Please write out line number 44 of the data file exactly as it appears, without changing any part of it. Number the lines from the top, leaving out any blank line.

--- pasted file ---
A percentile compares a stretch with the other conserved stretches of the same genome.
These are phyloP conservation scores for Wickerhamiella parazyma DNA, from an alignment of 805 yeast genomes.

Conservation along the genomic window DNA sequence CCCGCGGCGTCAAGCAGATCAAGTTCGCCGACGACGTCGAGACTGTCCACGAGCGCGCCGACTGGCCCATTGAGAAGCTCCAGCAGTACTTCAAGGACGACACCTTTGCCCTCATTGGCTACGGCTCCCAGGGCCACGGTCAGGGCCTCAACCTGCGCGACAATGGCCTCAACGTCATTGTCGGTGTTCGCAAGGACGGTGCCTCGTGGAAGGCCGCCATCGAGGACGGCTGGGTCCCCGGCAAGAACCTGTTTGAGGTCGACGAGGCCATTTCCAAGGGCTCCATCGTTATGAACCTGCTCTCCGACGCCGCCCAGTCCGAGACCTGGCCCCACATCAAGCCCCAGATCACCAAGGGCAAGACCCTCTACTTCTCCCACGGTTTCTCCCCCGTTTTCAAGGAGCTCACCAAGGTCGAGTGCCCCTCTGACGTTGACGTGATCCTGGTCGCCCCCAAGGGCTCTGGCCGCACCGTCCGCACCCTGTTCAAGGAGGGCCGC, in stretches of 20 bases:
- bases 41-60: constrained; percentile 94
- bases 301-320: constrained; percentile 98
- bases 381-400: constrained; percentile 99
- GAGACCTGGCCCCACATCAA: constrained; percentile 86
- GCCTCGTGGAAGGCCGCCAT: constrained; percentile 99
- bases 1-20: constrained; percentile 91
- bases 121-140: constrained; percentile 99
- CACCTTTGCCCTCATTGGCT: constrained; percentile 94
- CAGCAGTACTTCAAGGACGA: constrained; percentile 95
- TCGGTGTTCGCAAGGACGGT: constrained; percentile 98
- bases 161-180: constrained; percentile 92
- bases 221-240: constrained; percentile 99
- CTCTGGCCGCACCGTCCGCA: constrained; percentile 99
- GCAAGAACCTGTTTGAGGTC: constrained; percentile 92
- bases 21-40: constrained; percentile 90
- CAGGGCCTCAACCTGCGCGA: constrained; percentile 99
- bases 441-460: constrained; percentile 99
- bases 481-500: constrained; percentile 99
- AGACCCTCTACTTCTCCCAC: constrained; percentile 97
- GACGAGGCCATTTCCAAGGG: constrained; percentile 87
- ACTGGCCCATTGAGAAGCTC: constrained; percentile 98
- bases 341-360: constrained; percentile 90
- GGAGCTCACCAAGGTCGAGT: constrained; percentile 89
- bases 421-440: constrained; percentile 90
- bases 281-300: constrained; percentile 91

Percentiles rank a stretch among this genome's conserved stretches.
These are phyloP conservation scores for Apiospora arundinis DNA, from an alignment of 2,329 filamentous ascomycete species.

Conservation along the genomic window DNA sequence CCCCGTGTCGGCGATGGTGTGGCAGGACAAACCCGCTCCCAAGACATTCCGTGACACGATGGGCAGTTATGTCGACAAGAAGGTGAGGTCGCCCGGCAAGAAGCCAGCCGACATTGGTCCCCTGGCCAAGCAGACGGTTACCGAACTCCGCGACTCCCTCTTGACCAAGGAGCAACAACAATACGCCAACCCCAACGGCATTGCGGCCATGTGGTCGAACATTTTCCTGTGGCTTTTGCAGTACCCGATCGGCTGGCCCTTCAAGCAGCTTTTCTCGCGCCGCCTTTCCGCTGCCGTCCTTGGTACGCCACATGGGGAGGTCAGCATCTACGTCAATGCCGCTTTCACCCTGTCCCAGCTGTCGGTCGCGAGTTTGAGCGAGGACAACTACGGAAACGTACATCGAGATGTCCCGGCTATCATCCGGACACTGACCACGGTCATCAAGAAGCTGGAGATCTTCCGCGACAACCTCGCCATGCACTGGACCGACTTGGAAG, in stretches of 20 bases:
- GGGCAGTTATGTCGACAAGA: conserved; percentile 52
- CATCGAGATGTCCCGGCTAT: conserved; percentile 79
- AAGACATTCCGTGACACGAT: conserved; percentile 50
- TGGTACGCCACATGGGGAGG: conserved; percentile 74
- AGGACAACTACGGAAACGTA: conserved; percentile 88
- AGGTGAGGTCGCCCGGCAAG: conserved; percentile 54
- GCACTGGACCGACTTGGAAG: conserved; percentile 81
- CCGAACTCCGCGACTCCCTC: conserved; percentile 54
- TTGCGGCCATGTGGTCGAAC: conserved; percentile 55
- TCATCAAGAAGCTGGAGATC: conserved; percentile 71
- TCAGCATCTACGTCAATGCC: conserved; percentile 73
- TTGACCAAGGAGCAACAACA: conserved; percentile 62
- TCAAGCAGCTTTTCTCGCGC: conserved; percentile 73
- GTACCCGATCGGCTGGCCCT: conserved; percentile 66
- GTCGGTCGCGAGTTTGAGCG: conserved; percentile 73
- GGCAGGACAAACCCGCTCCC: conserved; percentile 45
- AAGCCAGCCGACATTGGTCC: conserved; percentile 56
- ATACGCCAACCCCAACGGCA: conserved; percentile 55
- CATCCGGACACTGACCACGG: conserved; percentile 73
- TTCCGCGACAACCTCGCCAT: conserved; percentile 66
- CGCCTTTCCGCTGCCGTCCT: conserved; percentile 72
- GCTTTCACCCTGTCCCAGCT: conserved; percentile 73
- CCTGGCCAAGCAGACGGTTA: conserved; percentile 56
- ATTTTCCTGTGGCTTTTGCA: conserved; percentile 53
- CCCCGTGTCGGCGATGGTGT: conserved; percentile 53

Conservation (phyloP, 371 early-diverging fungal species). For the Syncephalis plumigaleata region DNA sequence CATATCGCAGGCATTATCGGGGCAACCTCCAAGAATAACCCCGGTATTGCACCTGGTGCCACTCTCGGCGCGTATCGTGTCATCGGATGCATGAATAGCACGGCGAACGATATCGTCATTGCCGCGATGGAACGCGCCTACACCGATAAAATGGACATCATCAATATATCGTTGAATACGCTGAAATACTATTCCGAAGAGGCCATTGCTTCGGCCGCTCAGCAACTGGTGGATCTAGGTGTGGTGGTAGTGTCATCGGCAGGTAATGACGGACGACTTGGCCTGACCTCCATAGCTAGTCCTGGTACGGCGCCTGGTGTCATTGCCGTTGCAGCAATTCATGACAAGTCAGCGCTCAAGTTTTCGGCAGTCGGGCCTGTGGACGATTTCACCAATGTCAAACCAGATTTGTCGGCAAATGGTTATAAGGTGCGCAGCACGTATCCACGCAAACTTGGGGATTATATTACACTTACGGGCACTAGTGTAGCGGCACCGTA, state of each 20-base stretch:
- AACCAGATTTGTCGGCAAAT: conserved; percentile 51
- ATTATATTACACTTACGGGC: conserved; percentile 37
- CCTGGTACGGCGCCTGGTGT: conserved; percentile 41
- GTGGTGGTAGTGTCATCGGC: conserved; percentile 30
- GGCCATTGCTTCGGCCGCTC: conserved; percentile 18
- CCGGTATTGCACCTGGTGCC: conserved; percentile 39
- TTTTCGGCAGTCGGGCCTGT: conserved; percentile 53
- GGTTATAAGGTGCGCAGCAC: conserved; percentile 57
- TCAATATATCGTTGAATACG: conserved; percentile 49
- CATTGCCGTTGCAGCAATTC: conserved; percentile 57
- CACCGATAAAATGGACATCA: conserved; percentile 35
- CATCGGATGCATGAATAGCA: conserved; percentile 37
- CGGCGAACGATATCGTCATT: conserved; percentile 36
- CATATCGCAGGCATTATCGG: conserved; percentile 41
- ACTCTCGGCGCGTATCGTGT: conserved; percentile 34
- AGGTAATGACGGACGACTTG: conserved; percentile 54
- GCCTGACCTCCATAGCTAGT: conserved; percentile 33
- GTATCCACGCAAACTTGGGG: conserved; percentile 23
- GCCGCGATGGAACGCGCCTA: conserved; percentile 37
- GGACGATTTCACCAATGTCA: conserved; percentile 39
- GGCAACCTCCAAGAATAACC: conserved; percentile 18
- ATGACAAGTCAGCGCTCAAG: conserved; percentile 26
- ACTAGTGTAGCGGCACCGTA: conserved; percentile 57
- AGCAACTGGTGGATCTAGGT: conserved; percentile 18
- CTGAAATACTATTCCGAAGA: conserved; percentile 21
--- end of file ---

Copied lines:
- TCAAGCAGCTTTTCTCGCGC: conserved; percentile 73